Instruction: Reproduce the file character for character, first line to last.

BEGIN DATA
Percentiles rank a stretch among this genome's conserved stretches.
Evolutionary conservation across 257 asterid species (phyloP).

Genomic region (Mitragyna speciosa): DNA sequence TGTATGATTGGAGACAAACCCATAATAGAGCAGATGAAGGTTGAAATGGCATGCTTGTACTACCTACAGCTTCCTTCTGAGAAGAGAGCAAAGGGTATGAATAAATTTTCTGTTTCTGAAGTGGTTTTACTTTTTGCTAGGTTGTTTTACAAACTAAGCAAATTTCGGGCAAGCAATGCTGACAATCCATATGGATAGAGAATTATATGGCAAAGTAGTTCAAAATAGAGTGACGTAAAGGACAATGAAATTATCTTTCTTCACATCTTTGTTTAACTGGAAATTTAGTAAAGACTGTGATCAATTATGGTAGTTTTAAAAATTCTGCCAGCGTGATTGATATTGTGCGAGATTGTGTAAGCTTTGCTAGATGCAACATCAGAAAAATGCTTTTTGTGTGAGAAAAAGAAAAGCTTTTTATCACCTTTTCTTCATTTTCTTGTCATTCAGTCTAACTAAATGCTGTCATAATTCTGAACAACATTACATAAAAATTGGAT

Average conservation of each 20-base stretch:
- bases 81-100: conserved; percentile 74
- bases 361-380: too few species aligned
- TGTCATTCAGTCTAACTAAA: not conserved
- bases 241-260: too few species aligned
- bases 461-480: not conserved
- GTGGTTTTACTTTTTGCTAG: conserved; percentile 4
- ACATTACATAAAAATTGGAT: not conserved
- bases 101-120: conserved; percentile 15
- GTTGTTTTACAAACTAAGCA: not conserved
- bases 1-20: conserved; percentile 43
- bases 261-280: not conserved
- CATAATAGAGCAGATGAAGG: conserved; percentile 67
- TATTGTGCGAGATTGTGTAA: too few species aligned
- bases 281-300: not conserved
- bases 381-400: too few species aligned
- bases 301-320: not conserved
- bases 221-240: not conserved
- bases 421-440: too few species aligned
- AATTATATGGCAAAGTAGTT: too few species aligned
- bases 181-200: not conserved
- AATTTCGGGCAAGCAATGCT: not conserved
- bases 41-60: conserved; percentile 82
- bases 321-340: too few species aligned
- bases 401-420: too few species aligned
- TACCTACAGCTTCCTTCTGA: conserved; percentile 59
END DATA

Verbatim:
Percentiles rank a stretch among this genome's conserved stretches.
Evolutionary conservation across 257 asterid species (phyloP).

Genomic region (Mitragyna speciosa): DNA sequence TGTATGATTGGAGACAAACCCATAATAGAGCAGATGAAGGTTGAAATGGCATGCTTGTACTACCTACAGCTTCCTTCTGAGAAGAGAGCAAAGGGTATGAATAAATTTTCTGTTTCTGAAGTGGTTTTACTTTTTGCTAGGTTGTTTTACAAACTAAGCAAATTTCGGGCAAGCAATGCTGACAATCCATATGGATAGAGAATTATATGGCAAAGTAGTTCAAAATAGAGTGACGTAAAGGACAATGAAATTATCTTTCTTCACATCTTTGTTTAACTGGAAATTTAGTAAAGACTGTGATCAATTATGGTAGTTTTAAAAATTCTGCCAGCGTGATTGATATTGTGCGAGATTGTGTAAGCTTTGCTAGATGCAACATCAGAAAAATGCTTTTTGTGTGAGAAAAAGAAAAGCTTTTTATCACCTTTTCTTCATTTTCTTGTCATTCAGTCTAACTAAATGCTGTCATAATTCTGAACAACATTACATAAAAATTGGAT

Average conservation of each 20-base stretch:
- bases 81-100: conserved; percentile 74
- bases 361-380: too few species aligned
- TGTCATTCAGTCTAACTAAA: not conserved
- bases 241-260: too few species aligned
- bases 461-480: not conserved
- GTGGTTTTACTTTTTGCTAG: conserved; percentile 4
- ACATTACATAAAAATTGGAT: not conserved
- bases 101-120: conserved; percentile 15
- GTTGTTTTACAAACTAAGCA: not conserved
- bases 1-20: conserved; percentile 43
- bases 261-280: not conserved
- CATAATAGAGCAGATGAAGG: conserved; percentile 67
- TATTGTGCGAGATTGTGTAA: too few species aligned
- bases 281-300: not conserved
- bases 381-400: too few species aligned
- bases 301-320: not conserved
- bases 221-240: not conserved
- bases 421-440: too few species aligned
- AATTATATGGCAAAGTAGTT: too few species aligned
- bases 181-200: not conserved
- AATTTCGGGCAAGCAATGCT: not conserved
- bases 41-60: conserved; percentile 82
- bases 321-340: too few species aligned
- bases 401-420: too few species aligned
- TACCTACAGCTTCCTTCTGA: conserved; percentile 59